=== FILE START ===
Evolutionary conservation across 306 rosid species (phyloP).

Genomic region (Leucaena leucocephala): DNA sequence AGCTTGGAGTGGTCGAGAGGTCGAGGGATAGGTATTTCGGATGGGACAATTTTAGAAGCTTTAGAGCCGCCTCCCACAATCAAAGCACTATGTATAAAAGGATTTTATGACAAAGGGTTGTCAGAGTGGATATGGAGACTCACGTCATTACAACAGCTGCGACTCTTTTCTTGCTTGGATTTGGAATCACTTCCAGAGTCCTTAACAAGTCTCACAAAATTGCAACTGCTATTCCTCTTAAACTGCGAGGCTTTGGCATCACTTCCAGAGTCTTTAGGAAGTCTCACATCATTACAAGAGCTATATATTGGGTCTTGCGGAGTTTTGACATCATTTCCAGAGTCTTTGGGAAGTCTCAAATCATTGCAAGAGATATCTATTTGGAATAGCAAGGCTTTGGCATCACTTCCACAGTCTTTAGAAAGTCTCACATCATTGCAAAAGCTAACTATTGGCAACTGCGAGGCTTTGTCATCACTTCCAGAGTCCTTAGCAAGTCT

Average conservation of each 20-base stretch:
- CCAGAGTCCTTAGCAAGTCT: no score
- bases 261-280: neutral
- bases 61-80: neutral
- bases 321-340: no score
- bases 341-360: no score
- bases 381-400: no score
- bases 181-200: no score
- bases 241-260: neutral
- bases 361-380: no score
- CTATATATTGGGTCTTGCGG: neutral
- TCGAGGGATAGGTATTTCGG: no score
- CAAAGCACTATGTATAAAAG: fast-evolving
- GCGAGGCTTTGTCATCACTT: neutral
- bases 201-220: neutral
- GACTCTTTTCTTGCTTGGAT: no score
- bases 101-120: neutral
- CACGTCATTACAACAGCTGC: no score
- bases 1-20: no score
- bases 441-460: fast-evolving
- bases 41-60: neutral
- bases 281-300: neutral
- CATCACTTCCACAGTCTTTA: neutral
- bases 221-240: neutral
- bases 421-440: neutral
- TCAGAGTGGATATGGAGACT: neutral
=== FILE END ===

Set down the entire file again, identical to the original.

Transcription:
Evolutionary conservation across 306 rosid species (phyloP).

Genomic region (Leucaena leucocephala): DNA sequence AGCTTGGAGTGGTCGAGAGGTCGAGGGATAGGTATTTCGGATGGGACAATTTTAGAAGCTTTAGAGCCGCCTCCCACAATCAAAGCACTATGTATAAAAGGATTTTATGACAAAGGGTTGTCAGAGTGGATATGGAGACTCACGTCATTACAACAGCTGCGACTCTTTTCTTGCTTGGATTTGGAATCACTTCCAGAGTCCTTAACAAGTCTCACAAAATTGCAACTGCTATTCCTCTTAAACTGCGAGGCTTTGGCATCACTTCCAGAGTCTTTAGGAAGTCTCACATCATTACAAGAGCTATATATTGGGTCTTGCGGAGTTTTGACATCATTTCCAGAGTCTTTGGGAAGTCTCAAATCATTGCAAGAGATATCTATTTGGAATAGCAAGGCTTTGGCATCACTTCCACAGTCTTTAGAAAGTCTCACATCATTGCAAAAGCTAACTATTGGCAACTGCGAGGCTTTGTCATCACTTCCAGAGTCCTTAGCAAGTCT

Average conservation of each 20-base stretch:
- CCAGAGTCCTTAGCAAGTCT: no score
- bases 261-280: neutral
- bases 61-80: neutral
- bases 321-340: no score
- bases 341-360: no score
- bases 381-400: no score
- bases 181-200: no score
- bases 241-260: neutral
- bases 361-380: no score
- CTATATATTGGGTCTTGCGG: neutral
- TCGAGGGATAGGTATTTCGG: no score
- CAAAGCACTATGTATAAAAG: fast-evolving
- GCGAGGCTTTGTCATCACTT: neutral
- bases 201-220: neutral
- GACTCTTTTCTTGCTTGGAT: no score
- bases 101-120: neutral
- CACGTCATTACAACAGCTGC: no score
- bases 1-20: no score
- bases 441-460: fast-evolving
- bases 41-60: neutral
- bases 281-300: neutral
- CATCACTTCCACAGTCTTTA: neutral
- bases 221-240: neutral
- bases 421-440: neutral
- TCAGAGTGGATATGGAGACT: neutral